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I linked up with the small team of Raiders just outside the village along a quiet two-lane highway at 0230. Blending in with the nearby tree line, they were methodical in making their final preparations. Barely a word was spoken as they checked their gear and spread loaded their supplies among one another. There was a mix of eagerness and confidence in the group; they understood the mission and had prepared extensively for weeks leading up to this moment. Off in the distance, we could see the lights of the adjacent unit approaching and with a simple nod we started to ruck up. After pleasantries were exchanged and instructions were passed, our team set out on the long foot movement that lay ahead of us. With their packs heavy and their hearts full, the Raiders were ready to honor their brothers.
Although reminiscent of our deployments overseas, this mission was not taking place in Afghanistan, but just outside of Savannah in rural Georgia. The Marine Raiders of Marine Corps Forces Special Operations Command were marching 770 miles from Navarre, Florida, to Camp Lejeune, North Carolina, in order to honor their seven fallen brothers. The Raider 7, as they have become to be known, and four Louisiana Army National Guardsmen were killed on March 10, 2015, when their UH-60 Black Hawk helicopter crashed during a training mission off the coast of Florida.
The 10-day, round-the-clock memorial march was roughly halfway complete when I joined one of the seven teams for their early morning, 12-mile leg. Having served in a different battalion, the hike served as a chance for me to learn about the lives of the Raider 7 directly from those who had worked with them. The lead organizer, Staff Sgt. Nate Harris, explained why they decided to make the journey.
A line of ruckers go past cheering fans as they finish out their 770-mile journey from Navarre, Florida, back to Camp Lejeune, North Carolina.DoD photo by Katie Lange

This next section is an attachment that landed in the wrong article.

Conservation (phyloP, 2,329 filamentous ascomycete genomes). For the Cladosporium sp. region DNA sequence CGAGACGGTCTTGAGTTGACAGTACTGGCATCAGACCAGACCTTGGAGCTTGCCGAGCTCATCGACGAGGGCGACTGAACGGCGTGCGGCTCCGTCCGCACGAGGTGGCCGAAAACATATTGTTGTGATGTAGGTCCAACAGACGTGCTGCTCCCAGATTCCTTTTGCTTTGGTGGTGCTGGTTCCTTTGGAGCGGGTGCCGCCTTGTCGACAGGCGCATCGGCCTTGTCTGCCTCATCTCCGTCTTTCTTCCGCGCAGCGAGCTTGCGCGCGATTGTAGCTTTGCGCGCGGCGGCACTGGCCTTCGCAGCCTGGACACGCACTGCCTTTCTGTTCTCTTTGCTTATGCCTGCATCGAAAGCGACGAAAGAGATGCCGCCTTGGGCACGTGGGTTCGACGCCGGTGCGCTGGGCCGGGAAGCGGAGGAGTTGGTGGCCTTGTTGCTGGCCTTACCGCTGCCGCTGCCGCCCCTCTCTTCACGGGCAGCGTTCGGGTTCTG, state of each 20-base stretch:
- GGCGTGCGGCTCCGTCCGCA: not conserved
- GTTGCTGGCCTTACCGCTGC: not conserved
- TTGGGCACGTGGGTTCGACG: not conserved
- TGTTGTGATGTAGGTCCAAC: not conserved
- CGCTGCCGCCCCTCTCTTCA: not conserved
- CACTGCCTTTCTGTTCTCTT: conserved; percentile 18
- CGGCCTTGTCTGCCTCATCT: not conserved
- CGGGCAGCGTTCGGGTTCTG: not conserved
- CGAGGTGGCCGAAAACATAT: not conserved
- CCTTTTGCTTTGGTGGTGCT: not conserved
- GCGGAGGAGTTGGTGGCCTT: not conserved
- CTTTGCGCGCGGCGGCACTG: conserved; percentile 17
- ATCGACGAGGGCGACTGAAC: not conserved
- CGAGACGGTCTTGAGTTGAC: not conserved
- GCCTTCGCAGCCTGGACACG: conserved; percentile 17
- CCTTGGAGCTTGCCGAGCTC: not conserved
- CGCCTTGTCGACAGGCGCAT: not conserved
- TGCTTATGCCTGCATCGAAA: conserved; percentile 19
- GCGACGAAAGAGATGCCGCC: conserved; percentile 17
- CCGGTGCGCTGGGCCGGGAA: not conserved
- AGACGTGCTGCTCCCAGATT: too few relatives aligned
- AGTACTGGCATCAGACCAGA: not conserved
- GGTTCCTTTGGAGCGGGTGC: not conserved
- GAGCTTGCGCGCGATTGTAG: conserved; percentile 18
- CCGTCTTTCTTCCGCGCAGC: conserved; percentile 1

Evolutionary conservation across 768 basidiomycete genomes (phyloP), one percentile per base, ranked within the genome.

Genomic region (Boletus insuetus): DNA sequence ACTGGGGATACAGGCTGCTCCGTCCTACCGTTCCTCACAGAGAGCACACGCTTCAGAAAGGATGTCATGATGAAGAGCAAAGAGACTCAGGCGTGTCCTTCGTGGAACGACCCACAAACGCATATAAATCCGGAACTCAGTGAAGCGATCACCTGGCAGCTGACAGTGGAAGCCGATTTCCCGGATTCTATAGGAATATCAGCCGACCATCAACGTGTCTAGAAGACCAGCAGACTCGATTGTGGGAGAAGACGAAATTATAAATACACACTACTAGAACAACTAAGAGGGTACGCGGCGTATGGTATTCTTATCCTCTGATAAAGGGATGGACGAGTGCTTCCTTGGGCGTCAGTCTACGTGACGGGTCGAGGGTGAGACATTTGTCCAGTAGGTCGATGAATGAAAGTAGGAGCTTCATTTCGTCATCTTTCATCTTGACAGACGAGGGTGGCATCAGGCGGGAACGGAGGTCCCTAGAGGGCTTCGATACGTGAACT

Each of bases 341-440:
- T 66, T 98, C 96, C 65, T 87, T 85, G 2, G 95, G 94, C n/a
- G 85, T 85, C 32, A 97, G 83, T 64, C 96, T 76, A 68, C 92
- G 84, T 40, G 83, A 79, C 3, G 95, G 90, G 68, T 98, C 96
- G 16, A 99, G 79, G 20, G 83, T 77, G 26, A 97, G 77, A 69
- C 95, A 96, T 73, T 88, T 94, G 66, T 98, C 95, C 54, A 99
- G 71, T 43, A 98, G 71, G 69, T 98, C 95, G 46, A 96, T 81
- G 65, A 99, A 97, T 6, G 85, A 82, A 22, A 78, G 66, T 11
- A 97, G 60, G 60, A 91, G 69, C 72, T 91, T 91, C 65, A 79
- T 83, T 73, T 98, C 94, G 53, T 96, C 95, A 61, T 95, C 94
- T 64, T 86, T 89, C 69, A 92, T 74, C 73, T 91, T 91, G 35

"By marching from the crash site in Navarre, FL back to our base in Camp Lejeune, NC it signifies bringing our brothers home on the journey they were unable to make while honoring their memory in the process," Harris told me via email.
As we made our way down that dark highway, the level of support shown by the local community blew me away. In addition to the continuous police escort, the Marines were also followed by a support RV driven by a Vietnam veteran. Along the route, trucks honked their horns and cars slowed down to shout encouragement.
In addition to the 40 pounds in each of their rucks, the Raiders carried a large blue Raider flag and a paddle. The paddle was the only item that was not destroyed in the tragic crash on March 10, 2015. The Raiders affixed the unit’s patches on one side, and dog tags on the reverse side. They carried the paddle the entire way from the crash site and presented it to Lt. Col. Craig Wolfenbarger, commander of the 2nd Marine Raider Battalion, home of the fallen Marines.
Without exception, the focus during the entire event lay with their fallen brothers. Overcoming blistered feet and sleep deprivation, they maintained their humble professionalism in each news interview and took every opportunity to remember the legacy of the fallen. As part of their social media campaign to raise awareness and donations, the Raiders have shared their reasons for participating in such a grueling event.